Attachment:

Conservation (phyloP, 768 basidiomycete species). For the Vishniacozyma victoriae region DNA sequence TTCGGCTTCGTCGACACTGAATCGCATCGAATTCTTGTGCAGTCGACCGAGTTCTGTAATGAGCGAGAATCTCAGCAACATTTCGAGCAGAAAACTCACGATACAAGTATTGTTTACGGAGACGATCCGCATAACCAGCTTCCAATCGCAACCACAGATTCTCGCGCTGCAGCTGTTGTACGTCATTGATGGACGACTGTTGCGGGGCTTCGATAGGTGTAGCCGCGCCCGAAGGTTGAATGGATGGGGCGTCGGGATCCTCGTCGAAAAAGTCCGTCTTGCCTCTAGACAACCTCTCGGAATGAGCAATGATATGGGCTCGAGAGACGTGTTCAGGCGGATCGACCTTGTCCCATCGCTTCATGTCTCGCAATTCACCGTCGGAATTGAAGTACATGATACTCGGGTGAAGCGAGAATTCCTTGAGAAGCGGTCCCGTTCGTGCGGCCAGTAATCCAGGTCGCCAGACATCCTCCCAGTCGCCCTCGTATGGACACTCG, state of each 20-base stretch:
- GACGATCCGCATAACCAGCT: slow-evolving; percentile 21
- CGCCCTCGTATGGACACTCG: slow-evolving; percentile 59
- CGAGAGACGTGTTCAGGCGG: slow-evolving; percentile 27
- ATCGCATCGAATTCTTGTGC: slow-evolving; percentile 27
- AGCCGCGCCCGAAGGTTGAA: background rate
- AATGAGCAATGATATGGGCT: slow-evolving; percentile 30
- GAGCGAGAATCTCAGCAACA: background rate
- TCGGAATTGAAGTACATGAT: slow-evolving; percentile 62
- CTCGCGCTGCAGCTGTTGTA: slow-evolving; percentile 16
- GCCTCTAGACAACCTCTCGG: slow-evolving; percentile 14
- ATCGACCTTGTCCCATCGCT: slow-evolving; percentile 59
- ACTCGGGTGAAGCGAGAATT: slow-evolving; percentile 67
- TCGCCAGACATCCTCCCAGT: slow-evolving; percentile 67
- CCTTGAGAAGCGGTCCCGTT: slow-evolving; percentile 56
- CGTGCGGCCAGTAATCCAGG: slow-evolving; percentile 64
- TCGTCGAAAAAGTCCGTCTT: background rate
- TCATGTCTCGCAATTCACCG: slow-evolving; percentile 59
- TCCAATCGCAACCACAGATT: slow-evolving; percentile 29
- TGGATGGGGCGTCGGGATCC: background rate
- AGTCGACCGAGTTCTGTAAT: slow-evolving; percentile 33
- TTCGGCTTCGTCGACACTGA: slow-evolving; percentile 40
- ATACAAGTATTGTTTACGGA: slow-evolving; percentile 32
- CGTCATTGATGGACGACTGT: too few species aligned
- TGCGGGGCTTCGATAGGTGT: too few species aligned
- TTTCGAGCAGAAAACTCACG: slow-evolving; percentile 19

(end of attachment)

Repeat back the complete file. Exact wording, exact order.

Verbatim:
Conservation (phyloP, 768 basidiomycete species). For the Vishniacozyma victoriae region DNA sequence TTCGGCTTCGTCGACACTGAATCGCATCGAATTCTTGTGCAGTCGACCGAGTTCTGTAATGAGCGAGAATCTCAGCAACATTTCGAGCAGAAAACTCACGATACAAGTATTGTTTACGGAGACGATCCGCATAACCAGCTTCCAATCGCAACCACAGATTCTCGCGCTGCAGCTGTTGTACGTCATTGATGGACGACTGTTGCGGGGCTTCGATAGGTGTAGCCGCGCCCGAAGGTTGAATGGATGGGGCGTCGGGATCCTCGTCGAAAAAGTCCGTCTTGCCTCTAGACAACCTCTCGGAATGAGCAATGATATGGGCTCGAGAGACGTGTTCAGGCGGATCGACCTTGTCCCATCGCTTCATGTCTCGCAATTCACCGTCGGAATTGAAGTACATGATACTCGGGTGAAGCGAGAATTCCTTGAGAAGCGGTCCCGTTCGTGCGGCCAGTAATCCAGGTCGCCAGACATCCTCCCAGTCGCCCTCGTATGGACACTCG, state of each 20-base stretch:
- GACGATCCGCATAACCAGCT: slow-evolving; percentile 21
- CGCCCTCGTATGGACACTCG: slow-evolving; percentile 59
- CGAGAGACGTGTTCAGGCGG: slow-evolving; percentile 27
- ATCGCATCGAATTCTTGTGC: slow-evolving; percentile 27
- AGCCGCGCCCGAAGGTTGAA: background rate
- AATGAGCAATGATATGGGCT: slow-evolving; percentile 30
- GAGCGAGAATCTCAGCAACA: background rate
- TCGGAATTGAAGTACATGAT: slow-evolving; percentile 62
- CTCGCGCTGCAGCTGTTGTA: slow-evolving; percentile 16
- GCCTCTAGACAACCTCTCGG: slow-evolving; percentile 14
- ATCGACCTTGTCCCATCGCT: slow-evolving; percentile 59
- ACTCGGGTGAAGCGAGAATT: slow-evolving; percentile 67
- TCGCCAGACATCCTCCCAGT: slow-evolving; percentile 67
- CCTTGAGAAGCGGTCCCGTT: slow-evolving; percentile 56
- CGTGCGGCCAGTAATCCAGG: slow-evolving; percentile 64
- TCGTCGAAAAAGTCCGTCTT: background rate
- TCATGTCTCGCAATTCACCG: slow-evolving; percentile 59
- TCCAATCGCAACCACAGATT: slow-evolving; percentile 29
- TGGATGGGGCGTCGGGATCC: background rate
- AGTCGACCGAGTTCTGTAAT: slow-evolving; percentile 33
- TTCGGCTTCGTCGACACTGA: slow-evolving; percentile 40
- ATACAAGTATTGTTTACGGA: slow-evolving; percentile 32
- CGTCATTGATGGACGACTGT: too few species aligned
- TGCGGGGCTTCGATAGGTGT: too few species aligned
- TTTCGAGCAGAAAACTCACG: slow-evolving; percentile 19